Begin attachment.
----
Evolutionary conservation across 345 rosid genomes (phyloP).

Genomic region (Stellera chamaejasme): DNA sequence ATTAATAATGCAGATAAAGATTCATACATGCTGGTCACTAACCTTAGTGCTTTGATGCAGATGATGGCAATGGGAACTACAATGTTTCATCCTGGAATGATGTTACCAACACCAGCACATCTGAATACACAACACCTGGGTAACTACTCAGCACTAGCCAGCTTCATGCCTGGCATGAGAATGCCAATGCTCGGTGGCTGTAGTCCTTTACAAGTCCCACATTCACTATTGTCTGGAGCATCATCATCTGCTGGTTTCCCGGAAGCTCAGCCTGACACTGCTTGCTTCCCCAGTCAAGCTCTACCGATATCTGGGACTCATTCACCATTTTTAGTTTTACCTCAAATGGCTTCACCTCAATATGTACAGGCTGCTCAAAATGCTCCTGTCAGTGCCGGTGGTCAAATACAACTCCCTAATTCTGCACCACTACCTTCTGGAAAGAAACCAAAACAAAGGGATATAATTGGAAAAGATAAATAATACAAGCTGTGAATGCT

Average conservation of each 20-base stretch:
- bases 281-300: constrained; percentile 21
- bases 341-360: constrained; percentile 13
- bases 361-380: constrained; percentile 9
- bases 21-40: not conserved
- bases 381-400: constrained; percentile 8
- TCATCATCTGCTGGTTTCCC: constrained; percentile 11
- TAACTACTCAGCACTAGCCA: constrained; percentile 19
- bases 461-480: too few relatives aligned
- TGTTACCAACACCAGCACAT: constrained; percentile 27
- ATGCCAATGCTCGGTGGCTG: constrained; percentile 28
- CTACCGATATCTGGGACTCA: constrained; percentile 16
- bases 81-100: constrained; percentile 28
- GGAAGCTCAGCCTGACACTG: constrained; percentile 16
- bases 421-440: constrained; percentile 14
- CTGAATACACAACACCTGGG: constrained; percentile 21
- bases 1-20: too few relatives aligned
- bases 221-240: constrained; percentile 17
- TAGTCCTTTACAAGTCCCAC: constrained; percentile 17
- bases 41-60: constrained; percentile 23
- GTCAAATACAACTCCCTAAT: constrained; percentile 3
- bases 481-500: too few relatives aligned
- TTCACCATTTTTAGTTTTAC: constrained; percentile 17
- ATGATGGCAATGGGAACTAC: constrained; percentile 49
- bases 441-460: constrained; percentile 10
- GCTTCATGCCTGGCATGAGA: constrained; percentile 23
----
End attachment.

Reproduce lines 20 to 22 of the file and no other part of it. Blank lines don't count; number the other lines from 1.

- bases 221-240: constrained; percentile 17
- TAGTCCTTTACAAGTCCCAC: constrained; percentile 17
- bases 41-60: constrained; percentile 23